DTE Energy project removing contaminants from Belding park

By Cory Smith • Last Updated 10:57 am on Friday, October 04, 2013

Metal sheets have been placed along the south bank of the Flat River at Central Riverside Park in Belding while DTE Energy workers do remediation work to remove contaminants from the site. — Daily News/Cory Smith

BELDING — At first glance, Central Riverside Park is a clean, spacious environment with fields for soccer, courts for basketball and playgrounds and pavilions for family gatherings.

But that doesn’t erase decades of history below the surface of the park.

A coal-powered gas plant operated on the site of the park from 1906 to 1945. After pipelines from the southeast brought natural gas to parts of Michigan, including Belding, the plant closed and was dismantled in 1950. The site remained dormant for 20 years until it was converted into Central Riverside Park in 1970.

During the almost four decades the plant was in operation, contaminants eventually leaked into the ground.

A 5,500 cubic feet area of Central Riverside Park has been closed to the public as DTE Energy performs remedial work to remove contaminants from the site. — Daily News/Cory Smith

That’s why, over the past few weeks, DTE Energy of Detroit, which purchased the coal plant in 1942, has been remediating the 5,500 cubic-yard northwest portion of the park where well monitors that were placed on site in 2001 detected small levels of contaminants within the last few years.

DTE Energy Regional Manager Roger Royer said the remediation work, which has seen a portion of the park fenced off and populated by excavators and bulldozers, has been planned for several years and will continue until the end of autumn and finish in the spring.

“This has been in the works for several years and is no surprise to anybody,” Royer said. “The idea is to remove the offending dirt that is in the ground and replace it with clean dirt. We don’t want polluted sites to remain in place. We waited until this time of year because the park isn’t used as much now. We wanted the community in Belding to have use of the park all summer.”

Royer said contaminants in the ground stem from the plant’s operations during a time when environmental regulations were looser.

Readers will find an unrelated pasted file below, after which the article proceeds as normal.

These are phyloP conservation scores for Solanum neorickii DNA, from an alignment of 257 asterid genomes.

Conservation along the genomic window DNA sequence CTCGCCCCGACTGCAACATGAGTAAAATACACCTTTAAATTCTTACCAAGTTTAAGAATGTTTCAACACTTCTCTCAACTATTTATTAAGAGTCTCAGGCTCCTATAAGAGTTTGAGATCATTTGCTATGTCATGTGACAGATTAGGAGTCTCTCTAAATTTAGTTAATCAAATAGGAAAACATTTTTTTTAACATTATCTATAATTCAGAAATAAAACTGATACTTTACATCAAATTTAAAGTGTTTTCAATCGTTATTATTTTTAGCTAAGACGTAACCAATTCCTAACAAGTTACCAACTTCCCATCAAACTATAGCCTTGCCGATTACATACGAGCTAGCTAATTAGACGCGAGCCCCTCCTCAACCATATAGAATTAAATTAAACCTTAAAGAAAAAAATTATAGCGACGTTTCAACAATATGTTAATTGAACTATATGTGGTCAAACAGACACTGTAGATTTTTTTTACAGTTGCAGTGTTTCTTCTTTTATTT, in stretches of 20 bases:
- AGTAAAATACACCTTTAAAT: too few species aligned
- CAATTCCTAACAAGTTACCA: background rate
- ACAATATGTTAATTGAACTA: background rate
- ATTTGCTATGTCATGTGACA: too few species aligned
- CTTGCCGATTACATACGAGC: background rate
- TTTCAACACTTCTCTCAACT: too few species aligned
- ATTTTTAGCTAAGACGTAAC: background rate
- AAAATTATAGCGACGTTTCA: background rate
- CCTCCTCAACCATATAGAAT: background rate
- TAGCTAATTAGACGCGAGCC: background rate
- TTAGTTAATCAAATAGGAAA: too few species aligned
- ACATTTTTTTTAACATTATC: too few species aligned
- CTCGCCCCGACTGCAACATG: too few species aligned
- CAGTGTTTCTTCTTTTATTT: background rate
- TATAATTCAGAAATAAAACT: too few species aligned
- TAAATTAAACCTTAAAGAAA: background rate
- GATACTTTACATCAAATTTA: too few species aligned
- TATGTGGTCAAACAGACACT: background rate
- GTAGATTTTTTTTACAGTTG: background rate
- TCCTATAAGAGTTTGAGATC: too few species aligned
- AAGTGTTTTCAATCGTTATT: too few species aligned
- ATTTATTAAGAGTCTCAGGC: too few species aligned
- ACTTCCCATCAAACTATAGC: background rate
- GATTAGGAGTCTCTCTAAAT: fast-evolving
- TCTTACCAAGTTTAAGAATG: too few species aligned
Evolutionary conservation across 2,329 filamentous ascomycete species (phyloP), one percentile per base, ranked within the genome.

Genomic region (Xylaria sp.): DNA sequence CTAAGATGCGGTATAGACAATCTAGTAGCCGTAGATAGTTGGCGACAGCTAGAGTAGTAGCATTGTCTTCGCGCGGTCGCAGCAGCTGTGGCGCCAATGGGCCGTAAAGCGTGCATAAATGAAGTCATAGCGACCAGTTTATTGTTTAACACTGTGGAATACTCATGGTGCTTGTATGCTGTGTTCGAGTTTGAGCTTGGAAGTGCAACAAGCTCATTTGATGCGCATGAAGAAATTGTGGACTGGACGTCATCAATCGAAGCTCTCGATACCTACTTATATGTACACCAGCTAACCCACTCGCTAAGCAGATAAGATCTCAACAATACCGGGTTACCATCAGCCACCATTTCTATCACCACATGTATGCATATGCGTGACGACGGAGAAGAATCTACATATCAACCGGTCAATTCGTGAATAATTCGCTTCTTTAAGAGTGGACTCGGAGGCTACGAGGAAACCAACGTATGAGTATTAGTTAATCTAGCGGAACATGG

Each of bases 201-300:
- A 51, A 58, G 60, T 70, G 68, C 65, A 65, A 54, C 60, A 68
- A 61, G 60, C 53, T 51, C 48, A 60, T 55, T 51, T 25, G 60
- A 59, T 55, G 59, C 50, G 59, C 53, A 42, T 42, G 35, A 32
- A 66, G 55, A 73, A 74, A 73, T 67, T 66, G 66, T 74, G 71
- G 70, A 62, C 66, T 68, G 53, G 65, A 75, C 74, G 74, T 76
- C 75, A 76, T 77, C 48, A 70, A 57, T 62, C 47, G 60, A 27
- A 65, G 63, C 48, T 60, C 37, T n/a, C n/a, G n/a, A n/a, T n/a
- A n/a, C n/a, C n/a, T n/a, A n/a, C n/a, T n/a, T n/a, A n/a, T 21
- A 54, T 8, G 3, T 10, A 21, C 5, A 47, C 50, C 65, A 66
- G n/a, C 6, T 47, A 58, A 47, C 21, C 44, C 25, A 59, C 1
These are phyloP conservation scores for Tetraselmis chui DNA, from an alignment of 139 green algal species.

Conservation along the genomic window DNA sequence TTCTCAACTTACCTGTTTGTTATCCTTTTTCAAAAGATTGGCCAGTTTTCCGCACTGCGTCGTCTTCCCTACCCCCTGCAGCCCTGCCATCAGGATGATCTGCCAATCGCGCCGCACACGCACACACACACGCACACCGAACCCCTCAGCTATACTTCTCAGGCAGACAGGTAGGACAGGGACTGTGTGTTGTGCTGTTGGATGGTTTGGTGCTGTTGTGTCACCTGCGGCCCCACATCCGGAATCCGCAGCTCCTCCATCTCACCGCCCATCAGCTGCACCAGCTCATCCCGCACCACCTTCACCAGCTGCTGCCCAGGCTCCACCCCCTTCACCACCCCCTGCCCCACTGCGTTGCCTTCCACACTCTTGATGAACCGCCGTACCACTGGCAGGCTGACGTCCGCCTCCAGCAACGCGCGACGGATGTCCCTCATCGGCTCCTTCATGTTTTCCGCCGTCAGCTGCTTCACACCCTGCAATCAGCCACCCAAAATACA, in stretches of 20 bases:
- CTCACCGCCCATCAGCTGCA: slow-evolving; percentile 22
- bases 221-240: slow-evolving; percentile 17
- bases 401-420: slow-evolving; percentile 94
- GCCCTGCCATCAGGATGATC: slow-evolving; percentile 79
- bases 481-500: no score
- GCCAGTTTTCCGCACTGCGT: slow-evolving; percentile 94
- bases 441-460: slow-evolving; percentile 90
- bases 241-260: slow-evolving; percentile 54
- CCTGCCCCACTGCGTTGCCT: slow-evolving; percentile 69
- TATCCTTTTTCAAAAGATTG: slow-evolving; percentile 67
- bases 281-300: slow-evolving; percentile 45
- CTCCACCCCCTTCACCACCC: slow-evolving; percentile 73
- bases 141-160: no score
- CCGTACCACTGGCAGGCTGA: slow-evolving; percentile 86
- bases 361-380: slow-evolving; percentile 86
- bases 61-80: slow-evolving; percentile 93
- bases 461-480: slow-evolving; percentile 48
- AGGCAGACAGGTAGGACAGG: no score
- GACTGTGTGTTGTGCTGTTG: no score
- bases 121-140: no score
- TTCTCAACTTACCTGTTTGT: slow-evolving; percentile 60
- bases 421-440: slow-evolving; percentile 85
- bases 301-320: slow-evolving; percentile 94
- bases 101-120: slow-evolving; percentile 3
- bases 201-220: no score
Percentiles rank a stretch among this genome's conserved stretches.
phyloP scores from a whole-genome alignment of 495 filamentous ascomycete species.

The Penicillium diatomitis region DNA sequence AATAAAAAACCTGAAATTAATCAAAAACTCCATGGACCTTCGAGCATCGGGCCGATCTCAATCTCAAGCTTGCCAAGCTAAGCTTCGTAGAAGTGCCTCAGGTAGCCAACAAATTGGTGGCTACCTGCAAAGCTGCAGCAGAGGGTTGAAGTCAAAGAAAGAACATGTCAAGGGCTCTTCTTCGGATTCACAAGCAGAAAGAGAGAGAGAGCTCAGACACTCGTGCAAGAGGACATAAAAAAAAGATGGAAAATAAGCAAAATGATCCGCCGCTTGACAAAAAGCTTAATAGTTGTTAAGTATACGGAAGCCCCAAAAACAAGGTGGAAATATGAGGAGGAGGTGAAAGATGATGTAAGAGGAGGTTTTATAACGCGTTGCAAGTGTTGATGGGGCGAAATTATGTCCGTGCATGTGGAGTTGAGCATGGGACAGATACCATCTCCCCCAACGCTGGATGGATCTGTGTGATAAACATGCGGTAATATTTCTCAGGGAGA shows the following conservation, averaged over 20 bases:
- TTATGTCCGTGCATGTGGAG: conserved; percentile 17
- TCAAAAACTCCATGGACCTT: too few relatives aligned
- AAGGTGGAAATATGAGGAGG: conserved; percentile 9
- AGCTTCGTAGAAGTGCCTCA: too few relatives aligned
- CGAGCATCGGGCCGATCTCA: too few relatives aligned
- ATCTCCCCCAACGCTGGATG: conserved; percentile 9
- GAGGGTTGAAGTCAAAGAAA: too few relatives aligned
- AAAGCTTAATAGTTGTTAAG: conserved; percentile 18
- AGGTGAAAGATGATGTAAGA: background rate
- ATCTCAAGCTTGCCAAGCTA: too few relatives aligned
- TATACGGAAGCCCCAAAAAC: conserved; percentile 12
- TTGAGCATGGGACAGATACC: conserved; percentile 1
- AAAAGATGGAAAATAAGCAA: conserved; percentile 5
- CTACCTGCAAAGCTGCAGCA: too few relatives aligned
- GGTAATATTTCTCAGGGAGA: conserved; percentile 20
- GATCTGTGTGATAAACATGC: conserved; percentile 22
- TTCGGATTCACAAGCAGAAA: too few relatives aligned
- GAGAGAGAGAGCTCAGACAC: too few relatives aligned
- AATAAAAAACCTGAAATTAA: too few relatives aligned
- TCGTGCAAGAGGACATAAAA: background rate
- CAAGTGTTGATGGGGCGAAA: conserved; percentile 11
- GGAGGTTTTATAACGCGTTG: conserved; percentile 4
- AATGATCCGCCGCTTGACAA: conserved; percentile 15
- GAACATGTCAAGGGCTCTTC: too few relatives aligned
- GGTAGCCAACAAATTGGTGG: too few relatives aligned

“During the course of manufacturing coal gas, their environmental stipulations were different than they are today,” he said. “We are removing the dirt that makes up that area and replacing it with fresh dirt. The old dirt will be removed to a disposal site.”

Crews have been digging for weeks to remove contaminated dirt from Central Riverside Park. A large wall of metal separates the contaminated dirt from reaching the Flat River. — Daily News/Cory Smith

Royer said soil from 43,000 cubic yards of the park was originally remediated in 2001, but the current remediation process had to take place after well monitors that were placed there recently discovered contaminants.

“We want to clean up the site so that it ceases to be offending as a polluted site and get it back in place by next summer.”

Royer said there is no current danger to residents or anyone who has previously used the park. He said the contaminants were found well below the surface and action has been taken to avoid contaminating the flat river.

He added that DTE is working closely with the city of Belding, as well as the Michigan Department of Environmental Quality to make sure all necessary action is completed thoroughly. Large sheet filings have been placed along the riverbank to keep the remediation process out of the river.

Belding City Manager Meg Mullendore said she has been in communication with DTE on the project and is well aware of their actions.

“These DTE reclamation projects take place every number of years on sites where coal plants used to exist,” she said. “As a result, with any site that had a coal plant, they have to continue to verify that there is no contamination.”

Royer said more work will likely be done in the spring to restore the park to its original state with fresh dirt, sod and landscaping.

“We’ll continue to work this fall as long as the weather cooperates, but we will likely need to come back in the spring,” he said.

A construction worker operates a wheel loader Wednesday afternoon to dump rocks onto a portion of Central Riverside Park in Belding that is being remediated by DTE Energy. — Daily News/Cory Smith

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